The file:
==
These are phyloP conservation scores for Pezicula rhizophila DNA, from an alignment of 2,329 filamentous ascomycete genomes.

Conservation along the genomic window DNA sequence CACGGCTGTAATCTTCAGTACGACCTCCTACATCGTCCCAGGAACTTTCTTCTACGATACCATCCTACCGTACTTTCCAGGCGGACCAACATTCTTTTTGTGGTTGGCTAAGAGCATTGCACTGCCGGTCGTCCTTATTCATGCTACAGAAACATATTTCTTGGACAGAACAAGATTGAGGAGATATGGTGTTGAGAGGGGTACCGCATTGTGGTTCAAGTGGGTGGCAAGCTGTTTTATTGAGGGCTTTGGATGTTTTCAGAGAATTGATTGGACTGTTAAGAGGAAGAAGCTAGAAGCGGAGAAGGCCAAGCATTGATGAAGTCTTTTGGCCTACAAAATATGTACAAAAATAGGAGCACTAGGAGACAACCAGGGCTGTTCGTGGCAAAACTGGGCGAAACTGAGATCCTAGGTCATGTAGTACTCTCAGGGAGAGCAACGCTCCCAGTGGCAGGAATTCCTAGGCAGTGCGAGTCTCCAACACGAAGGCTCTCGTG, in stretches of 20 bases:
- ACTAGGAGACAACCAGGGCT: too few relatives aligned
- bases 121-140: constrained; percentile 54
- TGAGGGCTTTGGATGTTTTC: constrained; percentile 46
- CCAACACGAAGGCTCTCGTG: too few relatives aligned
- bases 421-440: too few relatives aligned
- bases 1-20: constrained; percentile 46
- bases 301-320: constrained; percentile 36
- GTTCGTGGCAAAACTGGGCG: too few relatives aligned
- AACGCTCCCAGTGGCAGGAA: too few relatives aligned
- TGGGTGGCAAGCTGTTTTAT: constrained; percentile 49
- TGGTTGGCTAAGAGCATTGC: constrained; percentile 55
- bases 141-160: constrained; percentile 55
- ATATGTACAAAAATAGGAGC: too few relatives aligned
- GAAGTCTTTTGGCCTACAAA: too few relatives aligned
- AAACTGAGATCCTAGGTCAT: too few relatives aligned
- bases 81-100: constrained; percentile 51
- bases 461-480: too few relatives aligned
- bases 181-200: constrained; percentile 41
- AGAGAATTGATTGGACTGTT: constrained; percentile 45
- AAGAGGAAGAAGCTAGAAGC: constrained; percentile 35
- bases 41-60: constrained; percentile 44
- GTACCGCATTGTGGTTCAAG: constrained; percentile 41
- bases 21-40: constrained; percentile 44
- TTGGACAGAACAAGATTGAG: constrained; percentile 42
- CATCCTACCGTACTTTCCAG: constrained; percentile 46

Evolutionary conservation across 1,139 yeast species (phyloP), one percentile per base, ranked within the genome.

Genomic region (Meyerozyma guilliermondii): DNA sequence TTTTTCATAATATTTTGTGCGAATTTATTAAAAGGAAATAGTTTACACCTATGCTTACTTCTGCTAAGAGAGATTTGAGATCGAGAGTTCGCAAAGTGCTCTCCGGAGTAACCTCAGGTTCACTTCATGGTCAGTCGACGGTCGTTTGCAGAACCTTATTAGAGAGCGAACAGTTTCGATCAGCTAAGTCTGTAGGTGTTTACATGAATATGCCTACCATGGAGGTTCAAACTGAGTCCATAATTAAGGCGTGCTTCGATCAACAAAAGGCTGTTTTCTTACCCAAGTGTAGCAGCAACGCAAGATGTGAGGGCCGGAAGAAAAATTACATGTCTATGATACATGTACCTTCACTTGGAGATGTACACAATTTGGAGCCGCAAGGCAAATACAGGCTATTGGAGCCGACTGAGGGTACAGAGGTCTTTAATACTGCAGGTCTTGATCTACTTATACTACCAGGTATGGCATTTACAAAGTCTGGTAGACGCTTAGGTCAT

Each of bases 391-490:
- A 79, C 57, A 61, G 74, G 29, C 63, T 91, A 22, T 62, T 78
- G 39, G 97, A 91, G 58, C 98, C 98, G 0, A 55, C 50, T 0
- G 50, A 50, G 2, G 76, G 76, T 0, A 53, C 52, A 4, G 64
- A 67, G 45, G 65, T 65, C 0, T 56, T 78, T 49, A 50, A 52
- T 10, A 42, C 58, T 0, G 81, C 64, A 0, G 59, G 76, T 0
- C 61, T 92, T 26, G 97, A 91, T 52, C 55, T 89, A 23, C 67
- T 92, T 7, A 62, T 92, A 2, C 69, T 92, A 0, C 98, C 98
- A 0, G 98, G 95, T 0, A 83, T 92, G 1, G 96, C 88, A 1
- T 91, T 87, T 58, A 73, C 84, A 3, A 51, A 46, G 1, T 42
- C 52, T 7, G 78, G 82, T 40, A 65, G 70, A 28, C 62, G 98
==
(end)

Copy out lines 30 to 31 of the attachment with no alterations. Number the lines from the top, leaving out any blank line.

Each of bases 391-490:
- A 79, C 57, A 61, G 74, G 29, C 63, T 91, A 22, T 62, T 78